But today I finally say “enough procrastination” and dig in. After all, it will fill the emptiness of a hot muggy day. Here in Konotop the temperatures are soaring over 40C or 105F.

On top of the box is a newspaper from Bangkok. I must have tossed it there upon my return. I can't resist picking it up and noticing a small article that I circled on the back page - “Life Amid The Pebbles.” Interesting, I think and begin to read.

The author observes how a few weeds have managed to sprout on the rocky pathway of his garden. I think, "Who sees such things? Who has time to notice unless you are no longer so busy?" Interesting....

He continues by wondering how those weeds make it through a thick layer of stones devoid of soil or sand or water. “How can life thrive and grow in this parched and unfriendly environment?”

Indeed! My mind wanders to the immense challenges facing leaders in Ukraine.

Within in living memory, Ukraine has absorbed so much death and destruction into its collective psyche. Stalin's agricultural collectivization created an artificial famine killing more than 3 million previously independent peasants. Some say it was more like 7 million. Then came the Nazi occupation killing another 5 million in the war and devastating the countries infrastructure.

According to the UN Relief and Rehabilitation Administration, losses were enormous. No less than 2 million buildings and 1600 industrial enterprises gone. 714 towns and cities destroyed. Another 2800 villages devastated. Even here in Konotop, I learned that 1000 Jewish citizens met death as the Nazi Holocaust swept into our little city.

No Ukrainian is untouched. Horrid memories live in the collective psyche. This is not hyperbole. Sadly, it's truth. I guess that's why I am so struck by the courage of Ukrainian people to embrace life again.

The story of my Center for disabled children comes to mind. A mother with a disabled child overcomes her own depression and collective fatalism to create a Hearts of Love Center. This week 45 children with all sorts of disabilities are enjoying Day Camp.

I see the young girl who could not stand at our Spring Beauty Pageant because of a bone deformity. She has had an operation and her leg is in a cast now. It's part of a long term treatment. She gleefully swings around on crutches. I think she is beautiful.
A young boy has another bone disease and cannot walk at all. You would not know it by looking at him. He exudes energy and is so cute. But then you see that he is carried everywhere by counselors or when they are not available, he pulls himself across the ground with such strong little arms. He wants to be part of the action and I think he will always find a way.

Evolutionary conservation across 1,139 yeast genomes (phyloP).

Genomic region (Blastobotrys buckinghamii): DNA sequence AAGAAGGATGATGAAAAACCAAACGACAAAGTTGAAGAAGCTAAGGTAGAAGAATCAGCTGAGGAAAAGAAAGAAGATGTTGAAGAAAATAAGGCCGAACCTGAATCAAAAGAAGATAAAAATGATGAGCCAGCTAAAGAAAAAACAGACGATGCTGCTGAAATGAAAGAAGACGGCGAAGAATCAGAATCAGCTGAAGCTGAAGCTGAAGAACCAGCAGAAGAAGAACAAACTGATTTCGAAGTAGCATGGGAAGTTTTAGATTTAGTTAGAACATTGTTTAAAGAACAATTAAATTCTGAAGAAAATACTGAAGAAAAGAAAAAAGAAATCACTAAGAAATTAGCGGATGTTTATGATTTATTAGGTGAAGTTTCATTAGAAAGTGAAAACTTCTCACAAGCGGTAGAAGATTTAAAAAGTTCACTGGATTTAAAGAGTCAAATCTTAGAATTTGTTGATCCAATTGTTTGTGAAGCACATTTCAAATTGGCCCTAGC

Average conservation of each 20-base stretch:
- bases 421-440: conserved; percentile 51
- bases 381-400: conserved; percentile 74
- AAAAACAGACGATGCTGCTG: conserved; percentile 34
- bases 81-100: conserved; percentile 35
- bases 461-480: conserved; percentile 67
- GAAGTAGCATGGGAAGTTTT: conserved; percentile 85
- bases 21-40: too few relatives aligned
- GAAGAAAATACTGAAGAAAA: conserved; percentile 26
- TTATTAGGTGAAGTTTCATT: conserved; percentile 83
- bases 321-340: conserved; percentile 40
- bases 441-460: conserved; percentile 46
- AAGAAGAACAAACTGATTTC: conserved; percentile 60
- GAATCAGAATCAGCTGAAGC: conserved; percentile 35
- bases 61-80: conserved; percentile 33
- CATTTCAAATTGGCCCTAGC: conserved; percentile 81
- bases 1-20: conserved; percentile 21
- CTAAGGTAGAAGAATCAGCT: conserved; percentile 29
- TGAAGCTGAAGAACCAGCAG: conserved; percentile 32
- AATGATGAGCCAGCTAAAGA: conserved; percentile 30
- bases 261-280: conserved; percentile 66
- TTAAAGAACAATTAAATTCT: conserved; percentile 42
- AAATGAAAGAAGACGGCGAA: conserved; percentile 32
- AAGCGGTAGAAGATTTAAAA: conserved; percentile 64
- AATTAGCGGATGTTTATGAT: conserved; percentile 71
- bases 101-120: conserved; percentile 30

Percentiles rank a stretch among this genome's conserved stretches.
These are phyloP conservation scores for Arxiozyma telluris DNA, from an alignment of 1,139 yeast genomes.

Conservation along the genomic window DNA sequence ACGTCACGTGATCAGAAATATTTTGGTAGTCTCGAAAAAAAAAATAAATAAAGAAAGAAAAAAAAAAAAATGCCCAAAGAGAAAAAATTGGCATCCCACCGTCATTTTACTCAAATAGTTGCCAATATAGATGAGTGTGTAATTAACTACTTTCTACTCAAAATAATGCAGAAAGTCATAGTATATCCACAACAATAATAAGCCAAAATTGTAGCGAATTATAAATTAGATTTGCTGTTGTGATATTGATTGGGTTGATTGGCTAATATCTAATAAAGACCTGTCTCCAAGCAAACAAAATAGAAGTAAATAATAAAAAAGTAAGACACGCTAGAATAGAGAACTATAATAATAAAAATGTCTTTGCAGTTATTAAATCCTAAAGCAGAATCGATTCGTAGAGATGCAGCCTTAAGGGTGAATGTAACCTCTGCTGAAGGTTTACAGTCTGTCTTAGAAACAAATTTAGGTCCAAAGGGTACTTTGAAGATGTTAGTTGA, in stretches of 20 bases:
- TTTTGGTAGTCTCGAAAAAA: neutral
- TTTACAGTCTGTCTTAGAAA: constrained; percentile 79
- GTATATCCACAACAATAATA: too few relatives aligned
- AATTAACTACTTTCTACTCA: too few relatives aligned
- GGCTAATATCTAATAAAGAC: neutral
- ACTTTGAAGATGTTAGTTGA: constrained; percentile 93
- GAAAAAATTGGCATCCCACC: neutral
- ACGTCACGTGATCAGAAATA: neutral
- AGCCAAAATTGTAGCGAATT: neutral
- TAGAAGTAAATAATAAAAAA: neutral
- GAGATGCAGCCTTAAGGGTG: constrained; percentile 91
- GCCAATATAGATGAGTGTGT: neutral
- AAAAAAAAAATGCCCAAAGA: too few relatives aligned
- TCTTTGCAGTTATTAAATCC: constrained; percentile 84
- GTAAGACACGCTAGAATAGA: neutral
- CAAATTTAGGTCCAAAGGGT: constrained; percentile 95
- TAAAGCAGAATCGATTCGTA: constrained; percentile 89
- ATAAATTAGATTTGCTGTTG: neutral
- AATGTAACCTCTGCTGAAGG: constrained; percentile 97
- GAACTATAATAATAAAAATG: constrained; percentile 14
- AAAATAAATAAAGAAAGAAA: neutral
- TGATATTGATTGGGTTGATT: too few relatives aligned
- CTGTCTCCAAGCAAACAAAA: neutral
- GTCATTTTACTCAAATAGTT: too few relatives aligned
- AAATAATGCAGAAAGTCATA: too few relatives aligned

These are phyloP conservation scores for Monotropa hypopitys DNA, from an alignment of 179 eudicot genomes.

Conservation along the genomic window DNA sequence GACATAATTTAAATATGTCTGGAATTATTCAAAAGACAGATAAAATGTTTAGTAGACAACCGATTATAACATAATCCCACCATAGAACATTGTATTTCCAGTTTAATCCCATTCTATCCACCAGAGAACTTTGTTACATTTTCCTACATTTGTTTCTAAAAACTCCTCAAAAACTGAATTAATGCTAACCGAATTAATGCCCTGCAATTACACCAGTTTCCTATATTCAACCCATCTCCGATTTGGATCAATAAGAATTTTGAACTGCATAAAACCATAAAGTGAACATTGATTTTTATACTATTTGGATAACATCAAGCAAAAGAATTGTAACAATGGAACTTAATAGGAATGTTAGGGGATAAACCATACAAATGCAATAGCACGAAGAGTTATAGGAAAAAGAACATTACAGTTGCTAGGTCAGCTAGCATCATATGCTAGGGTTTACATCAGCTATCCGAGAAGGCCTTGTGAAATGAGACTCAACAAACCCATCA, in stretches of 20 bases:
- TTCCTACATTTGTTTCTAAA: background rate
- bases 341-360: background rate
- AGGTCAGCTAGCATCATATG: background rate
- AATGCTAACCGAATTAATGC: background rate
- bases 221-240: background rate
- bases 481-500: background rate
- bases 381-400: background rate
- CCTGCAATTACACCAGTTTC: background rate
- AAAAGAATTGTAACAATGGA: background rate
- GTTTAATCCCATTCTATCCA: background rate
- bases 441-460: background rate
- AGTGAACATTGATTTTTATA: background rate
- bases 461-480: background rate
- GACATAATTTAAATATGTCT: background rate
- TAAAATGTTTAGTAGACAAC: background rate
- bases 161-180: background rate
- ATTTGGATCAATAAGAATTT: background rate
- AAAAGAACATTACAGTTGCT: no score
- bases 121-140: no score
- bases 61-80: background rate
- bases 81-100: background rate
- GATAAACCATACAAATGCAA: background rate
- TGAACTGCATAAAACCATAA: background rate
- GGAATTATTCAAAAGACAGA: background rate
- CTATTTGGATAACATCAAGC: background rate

The author of my article reflects more about pebbles.

"These days we are short of people who are willing to be the first stones who pave the way so that other stones can be laid down. The stones on the upper and topmost levels are the ones seen and acknowledged by people and society, but the first stones have to remain at the bottom.

“We hardly find people of this nature – those willing to be first stones that pave the way for others. That’s why virtuous creations rarely come about."

What kind of stones have I met in Ukraine? What kind am I? I sigh reflectively as I cut out the article for my "Good Stuff" file and finish unpacking the rest of the box. The stillness is no longer so empty. Thoughts of pebbles fill my mind.

A week passes and I am sitting on a bench at the Hearts of Love Center awaiting the start of Camp. The stillness of last week is replaced by the energy of children. Everyone is excited.

A young woman spots me, waves and moves in my direction. She is one of the translators who will help the volunteers from the UK who have come to help with Camp.

"I am so glad to see you very glad, " she beams. Again? Honestly, I am having a hard time remembering where and when we met before. Noticing my uncertainty, she adds, " I was the translator for your group project. Remember?"

During training all new Peace Corps Volunteers have to pull together a community project. My group did some Internet Research and held a round table discussion with a few city officials, some university students and Peace Corps trainers. I never considered it much of a project until now.

"Your project changed my life."

I could hardly believe what I was hearing. "After that meeting, one of the Peace Corps staff asked me to apply for a position. Of course, I knew about the Peace Corps, but I never would have thought about applying for a position."

I smile in astonishment and she continues, " I owe it all to your training group. If I had not been invited to be your translator, none of this would have happened. I just love my job with the Peace Corps. It's like a new beginning for me."

I marvel at this unexpected story and imagine how her leadership is already effecting others. What more will she accomplish in the 35 or more years of her professional life?

Pebbles. Sometimes you get to be a pebble...even when you don't know it's happening nor understand how important it can be in another's life. And sometimes your pebble can be part of the foundation for a virtuous creation.